Lingreen Hall is no more. The building, with 47 years of service to Centralia College students, has been razed. The following is a tribute to Minnie Lingreen, for who the building was named. Minnie Lingreen taught here for 32 years. Following this tribute are comments from faculty and staff.
We are here to pay tribute to Minnie Lingreen, a woman who leaves an impressive legacy of accomplishment. She has indeed touched the lives of many people not only through her career as a teacher at Centralia High School and Centralia College but also through her community involvement.
Minnie came to Centralia Junior College in 1939. She taught high school classes and, since the college was on the third floor of the high school building, she walked up to teach her college classes. She quickly gained a reputation as a teacher who cared tremendously for her students.
As a teacher, Minnie demanded a great deal from students. She challenged those she taught and it was through those challenges that true learning took place. As one of her former students said, “Minnie inspired us to explore, to move beyond the textbooks and into an exciting world. She made her students WANT to do well.”
This energy was a hallmark of Minnie Lingreen. The very fact that she taught at the college for 32 years is a tribute to dedication and her lasting interest in students and in education.
Centralia College was a perfect match for the talents of Minnie Lingreen. She had a special interest in the social and political history of America and majored in history in college. She was elected to Phi Beta Kappa, a scholastic honors society and earned a special medal for excellence in history awarded by the Sons of the American Revolution.
Minnie expanded her interests, teaching not only Washington State and U.S. History, but also courses in Western civilization, political science, economics, geography and sociology. She rose to become the Chair of the Social Studies Department at Centralia College. She earned the respect and the admiration of not only her students but also of the faculty and administrators with whom she worked.
And Minnie was a leader outside the classroom. She was active in the Washington Education Association and the National Education Association. She served as the state chair for the WEA. Minnie cared for senior citizens, about historical preservation, about community employment, about the preservation of the environment and other vital issues of our community.
She had keen insight into important issues, a quick mind and was always willing to speak up for the issues in which she believed. She also possessed a great deal of energy and a willingness to become involved. It is because of these qualities that we see so many positive results from her efforts. The Senior Citizens Center and the Twin Cities Transit are just two examples of programs that came to life because of Minnie’s dedication to her ideals and her involvement in the community.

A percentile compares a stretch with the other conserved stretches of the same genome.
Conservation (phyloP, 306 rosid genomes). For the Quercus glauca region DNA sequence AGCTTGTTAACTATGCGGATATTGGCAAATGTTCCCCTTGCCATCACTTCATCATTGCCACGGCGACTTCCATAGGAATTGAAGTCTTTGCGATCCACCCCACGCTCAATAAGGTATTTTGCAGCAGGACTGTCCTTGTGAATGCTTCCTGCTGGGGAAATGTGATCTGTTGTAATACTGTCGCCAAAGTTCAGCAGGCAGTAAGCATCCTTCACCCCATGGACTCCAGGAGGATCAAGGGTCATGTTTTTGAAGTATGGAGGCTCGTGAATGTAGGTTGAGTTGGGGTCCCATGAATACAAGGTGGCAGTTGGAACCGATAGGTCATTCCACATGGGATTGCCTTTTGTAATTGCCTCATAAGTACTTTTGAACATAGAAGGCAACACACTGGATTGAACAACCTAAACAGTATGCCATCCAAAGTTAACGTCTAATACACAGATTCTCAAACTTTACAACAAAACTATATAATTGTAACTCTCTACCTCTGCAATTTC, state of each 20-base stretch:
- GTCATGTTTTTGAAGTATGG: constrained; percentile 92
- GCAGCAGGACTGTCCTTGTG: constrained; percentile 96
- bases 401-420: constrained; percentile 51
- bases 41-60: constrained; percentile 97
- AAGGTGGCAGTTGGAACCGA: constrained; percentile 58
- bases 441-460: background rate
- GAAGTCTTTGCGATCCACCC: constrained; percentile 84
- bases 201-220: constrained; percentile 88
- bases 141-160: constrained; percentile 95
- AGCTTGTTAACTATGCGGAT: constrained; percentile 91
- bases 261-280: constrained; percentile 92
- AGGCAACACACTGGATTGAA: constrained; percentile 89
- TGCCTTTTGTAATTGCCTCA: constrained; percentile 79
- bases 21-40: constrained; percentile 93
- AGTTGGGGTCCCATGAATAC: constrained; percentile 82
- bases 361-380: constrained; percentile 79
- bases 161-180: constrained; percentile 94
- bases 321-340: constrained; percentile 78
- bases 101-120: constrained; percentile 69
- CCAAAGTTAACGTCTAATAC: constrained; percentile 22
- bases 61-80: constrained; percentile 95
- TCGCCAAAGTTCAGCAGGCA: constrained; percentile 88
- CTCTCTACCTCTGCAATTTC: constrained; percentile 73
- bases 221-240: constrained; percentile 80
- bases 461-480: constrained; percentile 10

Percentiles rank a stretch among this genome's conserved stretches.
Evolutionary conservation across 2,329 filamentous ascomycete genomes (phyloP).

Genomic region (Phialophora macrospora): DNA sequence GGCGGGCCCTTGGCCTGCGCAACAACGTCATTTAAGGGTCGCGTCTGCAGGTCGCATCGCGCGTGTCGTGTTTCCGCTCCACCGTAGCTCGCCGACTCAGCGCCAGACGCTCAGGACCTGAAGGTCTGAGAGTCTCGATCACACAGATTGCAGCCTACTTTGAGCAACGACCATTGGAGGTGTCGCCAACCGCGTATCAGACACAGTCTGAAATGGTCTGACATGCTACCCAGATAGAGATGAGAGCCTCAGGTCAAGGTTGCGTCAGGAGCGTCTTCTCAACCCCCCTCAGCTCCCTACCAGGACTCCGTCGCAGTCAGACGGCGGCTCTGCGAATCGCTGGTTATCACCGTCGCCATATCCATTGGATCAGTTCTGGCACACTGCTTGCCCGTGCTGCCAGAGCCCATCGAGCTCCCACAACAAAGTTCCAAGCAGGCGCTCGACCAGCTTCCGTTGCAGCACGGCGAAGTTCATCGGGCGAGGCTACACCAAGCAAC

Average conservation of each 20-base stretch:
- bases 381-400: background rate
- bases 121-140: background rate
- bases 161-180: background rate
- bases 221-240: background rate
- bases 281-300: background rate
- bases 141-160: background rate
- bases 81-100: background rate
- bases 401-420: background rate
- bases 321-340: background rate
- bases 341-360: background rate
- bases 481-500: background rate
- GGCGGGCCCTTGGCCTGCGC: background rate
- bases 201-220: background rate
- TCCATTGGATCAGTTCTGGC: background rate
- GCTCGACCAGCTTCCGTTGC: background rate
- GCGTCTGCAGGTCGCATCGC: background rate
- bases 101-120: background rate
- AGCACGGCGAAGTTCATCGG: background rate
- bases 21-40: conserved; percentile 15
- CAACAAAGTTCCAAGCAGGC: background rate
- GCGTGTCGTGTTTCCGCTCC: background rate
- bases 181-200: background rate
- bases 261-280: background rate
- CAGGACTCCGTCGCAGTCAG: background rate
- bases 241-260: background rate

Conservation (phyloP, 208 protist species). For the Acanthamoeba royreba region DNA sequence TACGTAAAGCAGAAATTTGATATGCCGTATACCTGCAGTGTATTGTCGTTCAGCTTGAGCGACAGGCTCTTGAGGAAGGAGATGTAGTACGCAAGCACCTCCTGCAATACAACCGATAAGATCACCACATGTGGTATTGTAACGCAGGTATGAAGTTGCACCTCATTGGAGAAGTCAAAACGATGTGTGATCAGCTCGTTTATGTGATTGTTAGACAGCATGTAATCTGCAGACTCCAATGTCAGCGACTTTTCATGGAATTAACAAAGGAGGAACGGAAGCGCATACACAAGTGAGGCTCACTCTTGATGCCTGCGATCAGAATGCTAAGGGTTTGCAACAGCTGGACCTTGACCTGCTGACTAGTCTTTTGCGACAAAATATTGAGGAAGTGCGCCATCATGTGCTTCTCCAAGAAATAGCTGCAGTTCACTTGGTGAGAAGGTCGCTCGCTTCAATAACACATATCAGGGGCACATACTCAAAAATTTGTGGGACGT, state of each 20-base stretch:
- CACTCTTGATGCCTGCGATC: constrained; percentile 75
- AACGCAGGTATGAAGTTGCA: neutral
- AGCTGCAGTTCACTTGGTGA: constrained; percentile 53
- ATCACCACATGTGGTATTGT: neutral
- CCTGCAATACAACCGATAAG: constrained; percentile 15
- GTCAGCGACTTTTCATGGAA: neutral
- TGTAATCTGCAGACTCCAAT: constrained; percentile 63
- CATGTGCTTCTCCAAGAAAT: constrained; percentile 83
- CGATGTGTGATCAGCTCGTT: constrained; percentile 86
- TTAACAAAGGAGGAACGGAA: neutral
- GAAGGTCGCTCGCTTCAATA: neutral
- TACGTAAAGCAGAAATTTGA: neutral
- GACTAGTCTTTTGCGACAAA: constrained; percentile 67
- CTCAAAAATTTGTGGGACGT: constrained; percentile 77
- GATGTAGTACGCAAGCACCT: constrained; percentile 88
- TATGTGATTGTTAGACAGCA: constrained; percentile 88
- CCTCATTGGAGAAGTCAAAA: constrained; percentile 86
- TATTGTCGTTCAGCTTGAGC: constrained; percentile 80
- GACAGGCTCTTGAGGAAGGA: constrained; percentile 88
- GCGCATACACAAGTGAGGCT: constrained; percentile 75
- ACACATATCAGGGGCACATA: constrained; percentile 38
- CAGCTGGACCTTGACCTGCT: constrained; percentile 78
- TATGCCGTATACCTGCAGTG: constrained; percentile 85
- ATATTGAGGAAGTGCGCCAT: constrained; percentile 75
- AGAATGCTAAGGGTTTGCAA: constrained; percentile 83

Over the many years of her service to individuals in and out of the classroom, thousands benefited from Minnie Lingreen’s caring attitude and her desire to see improvement in the quality of life of those around her. Centralia College and this community are better places because of Minnie Lingreen.
It’s a little sad seeing Lingreen hauled away piece by piece. In the past 24 years I taught about 200 courses, spent about 8800 class hours there. Sometimes the rooms were very hot, sometimes very cold. Always the chalk dust swirled about. Always the coffee-stained rugs and uncooperative window blinds somewhat blighted an otherwise pleasant day. And yet, I miss the place. It is like losing a part of myself. I see with my mind’s eye the many students struggling over tests, faces lighting up when a new insight flitted past or alighted on their desk.
This is sad for me, too.
I was a literature major when Lingreen was a new building (and took sociology from Ms. Lingreen but in Kemp Hall). In the winter when I slid into those plastic chairs with the attached “table,” I snapped, crackled, and popped with static electricity. I remember taking grammar from Gordon Aadland and Frank Rosa in that building, as well as many wonderful literature classes from my beloved Etha Russell, whose office was in that building (which became my first office when I returned on staff 12 years ago).
Perhaps we need ceremonies for these buildings as they expire. They really are not that old, but I feel dated as they are demolished. Imagine attending or teaching at an Ivy League college, where the buildings are 100 or more years old!
I’m also suffering a little nostalgia. However, the important thing is that we not forget Minnie Lingreen or Art Ehret, and when the time comes, Katherine Kemp. These pioneers and others paved our way; without them would there even be a Centralia College? I am a strong supporter of retaining this legacy by naming buildings and spaces after them.
I’m really feeling “OLD.” I can remember sitting on the third floor of the old Centralia High School watching the Student Center and Lingreen being built (1962). Since starting work here in 1966 I have seen many changes and it was more than sad to see Lingreen Hall going down. Soon all the original buildings will be gone and replaced with new. As it should be.